Daulerio insists that he has always strived to achieve a balance, even if that translated into lesser traffic for some posts. “You can put in forty-five hours going through the financials of one team and it’s not going to move the needle as much as something that’s very fluky and viral,” Daulerio says, referring to more standard Deadspin fare, like fight videos or Drew Magary’s Deadspin Funbag series. “Once it’s done the Internet kind of takes it one way or the other.”
The site’s staff has expanded significantly in recent years, adding a managing editor and an editorial assistant this year, bringing the total editorial staff up to nearly a dozen, from just two or three as recently as 2009. Daulerio, meanwhile, has been forced into more administrative duties and fewer posts.
Most of the expansion has been at the behest of Gawker founder Nick Denton, who also initiated a top-to-bottom site redesign. Denton also tightened his focus on increasing the number of unique visitors and decreasing the emphasis on page views or commenters. Overall traffic took an immediate drop but has since mostly rebounded, according to Quantcast. Though the company has remained tight-lipped about its revenues, they were believed to be between $15 million and $20 million across all the Gawker sites before the redesign was implemented. Denton, meanwhile, has said that behind the redesign was a fundamental re-thinking of advertising strategy, which now sells ads based on placement and time and not the rate at which users click through. For Deadspin, that means more of an emphasis on attention-grabbing front page stories, while maintaining the steady drumbeat of smaller blog posts. “For me, naturally, it would make more sense to focus on bigger stories,” Daulerio says, while conceding that success on the Internet remains as unpredictable as ever. “But there are no guarantees on that.”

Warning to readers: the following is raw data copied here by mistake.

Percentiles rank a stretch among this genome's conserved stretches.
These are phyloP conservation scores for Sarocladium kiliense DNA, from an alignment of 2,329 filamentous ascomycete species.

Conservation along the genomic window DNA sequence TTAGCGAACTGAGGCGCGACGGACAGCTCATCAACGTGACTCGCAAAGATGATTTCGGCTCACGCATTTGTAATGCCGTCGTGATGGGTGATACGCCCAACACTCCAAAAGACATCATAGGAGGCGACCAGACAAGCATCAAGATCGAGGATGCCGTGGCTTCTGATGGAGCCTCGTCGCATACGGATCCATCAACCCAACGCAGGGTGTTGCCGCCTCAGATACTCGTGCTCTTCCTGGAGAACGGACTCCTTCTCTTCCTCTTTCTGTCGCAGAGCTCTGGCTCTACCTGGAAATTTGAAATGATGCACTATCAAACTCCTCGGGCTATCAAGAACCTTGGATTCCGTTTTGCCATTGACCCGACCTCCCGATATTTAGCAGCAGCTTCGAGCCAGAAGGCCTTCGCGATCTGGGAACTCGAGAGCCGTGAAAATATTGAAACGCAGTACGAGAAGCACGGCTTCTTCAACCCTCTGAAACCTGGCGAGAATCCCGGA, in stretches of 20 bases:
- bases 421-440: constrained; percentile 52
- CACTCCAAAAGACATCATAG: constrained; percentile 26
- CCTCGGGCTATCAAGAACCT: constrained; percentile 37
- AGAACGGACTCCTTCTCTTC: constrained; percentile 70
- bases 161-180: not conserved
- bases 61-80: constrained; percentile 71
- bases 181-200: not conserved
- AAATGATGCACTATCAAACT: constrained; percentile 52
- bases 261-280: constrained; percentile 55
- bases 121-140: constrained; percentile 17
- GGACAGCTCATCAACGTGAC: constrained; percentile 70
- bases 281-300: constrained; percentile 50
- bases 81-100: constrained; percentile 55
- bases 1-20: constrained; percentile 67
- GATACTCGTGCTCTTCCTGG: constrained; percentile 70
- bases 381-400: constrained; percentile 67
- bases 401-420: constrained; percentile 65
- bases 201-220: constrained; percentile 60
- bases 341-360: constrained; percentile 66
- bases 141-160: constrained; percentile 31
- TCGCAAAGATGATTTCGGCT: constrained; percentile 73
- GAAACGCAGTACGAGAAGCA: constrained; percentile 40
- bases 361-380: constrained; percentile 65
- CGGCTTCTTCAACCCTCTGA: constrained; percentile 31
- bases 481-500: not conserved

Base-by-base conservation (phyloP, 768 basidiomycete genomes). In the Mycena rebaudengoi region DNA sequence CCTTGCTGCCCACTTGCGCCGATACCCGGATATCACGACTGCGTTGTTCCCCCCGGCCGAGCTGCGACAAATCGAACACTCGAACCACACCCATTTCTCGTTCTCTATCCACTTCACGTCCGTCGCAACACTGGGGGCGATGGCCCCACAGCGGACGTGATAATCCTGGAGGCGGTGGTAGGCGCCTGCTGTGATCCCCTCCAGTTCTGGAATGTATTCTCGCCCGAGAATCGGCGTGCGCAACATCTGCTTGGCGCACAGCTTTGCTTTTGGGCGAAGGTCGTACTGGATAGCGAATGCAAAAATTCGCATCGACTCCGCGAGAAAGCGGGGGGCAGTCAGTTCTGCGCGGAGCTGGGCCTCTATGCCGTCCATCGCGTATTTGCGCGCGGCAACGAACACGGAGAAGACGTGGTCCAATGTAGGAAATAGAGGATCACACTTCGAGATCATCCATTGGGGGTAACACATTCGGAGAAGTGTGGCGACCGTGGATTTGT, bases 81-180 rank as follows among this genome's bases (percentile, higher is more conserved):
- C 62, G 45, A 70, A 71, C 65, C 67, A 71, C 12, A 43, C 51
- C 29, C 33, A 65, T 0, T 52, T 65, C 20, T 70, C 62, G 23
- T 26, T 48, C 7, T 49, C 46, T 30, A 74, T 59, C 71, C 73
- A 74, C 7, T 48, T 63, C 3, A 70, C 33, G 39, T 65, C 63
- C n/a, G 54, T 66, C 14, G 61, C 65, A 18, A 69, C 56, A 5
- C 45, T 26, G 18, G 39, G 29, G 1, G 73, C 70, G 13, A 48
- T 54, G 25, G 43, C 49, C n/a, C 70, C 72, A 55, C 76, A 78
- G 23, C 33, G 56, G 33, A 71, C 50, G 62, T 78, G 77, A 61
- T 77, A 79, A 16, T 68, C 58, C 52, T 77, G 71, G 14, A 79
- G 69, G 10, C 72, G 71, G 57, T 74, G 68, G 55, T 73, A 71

One real guarantee is that there will always be new challengers, and Grantland represents the latest and best-funded. The site’s old-school look, stream of brand-name writers, and persistent focus on footnoted narratives that stretch for several thousand words has led some, including Daulerio, to call it a McSweeney’s for sports. But Daulerio hastens to add that Deadspin will continue to be free to do things that Grantland could never do. Part of that reason is Grantland’s corporate ownership, and the fact that ESPN probably would have never signed off on the pink gorilla hijinks, while Denton likely didn’t think twice about the stunt, if he thought of it at all. Daulerio concedes that such freedom is rare, and doesn’t plan on giving it up soon.
“There’s not that many places that can do that,” Daulerio says. “Creatively and editorially this is the stop that I’m going to be able to do whatever I want.”
[Update: A.J. Daulerio left Deadspin at the end of 2011 to become the editor of Gawker. Tommy Craggs is now Deadspin’s editor.]